refrigerants, their properties, and proper servicing
procedures.


Clean Air Act Requirements
AS REQUIRED BY FEDERAL LAW

  MVAC systems may only be serviced for consideration
   (payment or bartering) by technicians trained and
   certified under CAA Section 609.

  It is illegal for any person to knowingly release or vent
   refrigerants (except C02) during service, maintenance,
   repair and disposal. Such actions pose a risk to human
   health and the environment.

  Technicians must use certified service equipment
   designed for recovery only or  recovery, recycling and
   recharging of MVACs.

  MVAC systems, service equipment and containers
   have unique fittings for each refrigerant to prevent the
   dangerous mixing of refrigerants. An adapter should not
   be used to convert a fitting.

  Refrigerant must be properly recycled before recharging
   it into an MVAC system.

  Hydrocarbons are not approved for use in MVAC systems.

 SAMPLE LABELS LOCATED UNDER VEHICLE HOOD
                     HFO-1234yf
      Use Caution Refrigerant Type  Flammable   Requires Certification
  Lubricant
  Type
                         C02
      Use Caution Refrigerant Type
                              Total
                              Charge
                              Amount

                              Relevant
                              Standards
                    Requires Certification
                        L
  Lubricant
  Type
                              Total
                              Charge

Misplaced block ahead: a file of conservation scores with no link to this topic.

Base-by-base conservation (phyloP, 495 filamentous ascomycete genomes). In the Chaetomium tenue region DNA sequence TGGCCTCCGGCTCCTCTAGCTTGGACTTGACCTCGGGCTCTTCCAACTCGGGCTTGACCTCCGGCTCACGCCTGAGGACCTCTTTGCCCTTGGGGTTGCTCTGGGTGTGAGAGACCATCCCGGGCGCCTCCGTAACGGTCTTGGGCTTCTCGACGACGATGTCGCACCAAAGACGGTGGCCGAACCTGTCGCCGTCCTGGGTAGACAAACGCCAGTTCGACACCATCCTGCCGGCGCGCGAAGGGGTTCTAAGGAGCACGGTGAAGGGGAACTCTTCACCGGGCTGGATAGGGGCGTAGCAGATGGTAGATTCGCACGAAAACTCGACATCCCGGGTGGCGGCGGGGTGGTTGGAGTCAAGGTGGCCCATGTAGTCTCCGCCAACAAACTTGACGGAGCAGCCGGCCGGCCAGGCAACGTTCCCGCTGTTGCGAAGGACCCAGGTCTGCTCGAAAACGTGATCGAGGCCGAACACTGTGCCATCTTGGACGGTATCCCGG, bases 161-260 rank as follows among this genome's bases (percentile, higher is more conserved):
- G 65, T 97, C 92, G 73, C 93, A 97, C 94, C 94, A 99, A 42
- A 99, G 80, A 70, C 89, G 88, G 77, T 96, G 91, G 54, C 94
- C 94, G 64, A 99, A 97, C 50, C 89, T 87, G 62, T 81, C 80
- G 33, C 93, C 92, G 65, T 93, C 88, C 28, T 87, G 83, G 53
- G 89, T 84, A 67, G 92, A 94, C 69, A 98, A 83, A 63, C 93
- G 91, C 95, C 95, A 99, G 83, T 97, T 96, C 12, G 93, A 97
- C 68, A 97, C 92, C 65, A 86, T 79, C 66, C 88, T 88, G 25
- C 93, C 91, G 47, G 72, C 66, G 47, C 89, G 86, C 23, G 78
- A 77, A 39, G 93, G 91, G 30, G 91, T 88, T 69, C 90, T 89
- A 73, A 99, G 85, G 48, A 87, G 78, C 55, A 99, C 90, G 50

Amount

                              Relevant
                              Standards
Copyright  SAE International. Reprinted with permission.
MVAC Servicing  Best Practices
SERVICING TIPS

  Locate and repair leaks before topping off a system.
   Failing to repair leaks may result in MVAC system
   damage or failure.

  Do not add more refrigerant than necessary. This
   can cause system damage and decrease system
   performance.

  Never mix refrigerants or use a refrigerant not
   intended for an MVAC system. Mixing refrigerants,
   even accidentally, can lead to higher than expected
   system  pressures, component and system damage,
   diagnostic errors and hazards to human health and
   the environment.

  Beware of contaminated refrigerants. Consider
   purchasing certified refrigerant identification
   equipment.

  Read and comply with all specifications on refrigerant
   containers, vehicle  manufacturers' manuals, and
   lubricants.

  Do not replace system components with salvaged
   parts, or parts from a system meant for another
   refrigerant.


MAKE SAFETY A PRIORITY

  Review and practice safety procedures and use
   protective equipment.

  When servicing MVACs, particularly systems with
   HFO-1234yf and HFC-152a, avoid sparks or flames in
   the work area.

  Wear safety glasses and insulated gloves, and avoid
   direct contact of refrigerant with skin.

  Work in a well-ventilated area. Acute exposure to any
   refrigerant can lead to harm to your personal safety
   and health, including asphyxiation.